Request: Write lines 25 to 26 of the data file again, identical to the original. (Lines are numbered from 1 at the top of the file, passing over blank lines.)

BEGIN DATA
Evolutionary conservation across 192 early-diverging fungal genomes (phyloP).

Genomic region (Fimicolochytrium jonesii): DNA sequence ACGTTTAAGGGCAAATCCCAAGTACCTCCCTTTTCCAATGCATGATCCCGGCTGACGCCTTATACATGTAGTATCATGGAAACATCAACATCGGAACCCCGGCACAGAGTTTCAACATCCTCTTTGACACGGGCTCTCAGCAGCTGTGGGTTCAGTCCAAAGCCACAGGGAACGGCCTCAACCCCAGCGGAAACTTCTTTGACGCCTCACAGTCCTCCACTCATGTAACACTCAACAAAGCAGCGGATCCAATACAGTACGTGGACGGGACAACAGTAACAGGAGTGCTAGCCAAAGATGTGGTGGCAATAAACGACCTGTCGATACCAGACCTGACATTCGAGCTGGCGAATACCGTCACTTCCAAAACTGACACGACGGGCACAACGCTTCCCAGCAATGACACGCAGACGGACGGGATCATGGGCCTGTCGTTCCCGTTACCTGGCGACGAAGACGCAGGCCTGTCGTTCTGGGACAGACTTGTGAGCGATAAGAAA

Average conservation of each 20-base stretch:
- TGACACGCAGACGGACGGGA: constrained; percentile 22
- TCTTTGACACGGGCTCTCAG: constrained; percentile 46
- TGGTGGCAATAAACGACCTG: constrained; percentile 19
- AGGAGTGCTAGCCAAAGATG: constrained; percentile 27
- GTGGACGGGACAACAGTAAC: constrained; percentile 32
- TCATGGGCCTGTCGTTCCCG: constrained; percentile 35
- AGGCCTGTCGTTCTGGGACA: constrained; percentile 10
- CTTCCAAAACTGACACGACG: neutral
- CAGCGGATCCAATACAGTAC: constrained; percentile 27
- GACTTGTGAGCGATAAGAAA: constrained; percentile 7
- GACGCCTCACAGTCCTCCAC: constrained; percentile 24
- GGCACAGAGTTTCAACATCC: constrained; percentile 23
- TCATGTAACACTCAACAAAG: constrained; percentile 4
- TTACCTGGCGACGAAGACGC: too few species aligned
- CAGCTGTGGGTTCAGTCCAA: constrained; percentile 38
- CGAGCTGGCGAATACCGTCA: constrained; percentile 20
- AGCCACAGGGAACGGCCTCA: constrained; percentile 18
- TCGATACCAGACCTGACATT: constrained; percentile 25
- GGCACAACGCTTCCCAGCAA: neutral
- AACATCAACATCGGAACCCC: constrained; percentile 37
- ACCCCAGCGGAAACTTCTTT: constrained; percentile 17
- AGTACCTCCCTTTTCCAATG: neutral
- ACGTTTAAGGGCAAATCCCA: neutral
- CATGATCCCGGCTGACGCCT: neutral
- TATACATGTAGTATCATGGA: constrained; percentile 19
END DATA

- AGTACCTCCCTTTTCCAATG: neutral
- ACGTTTAAGGGCAAATCCCA: neutral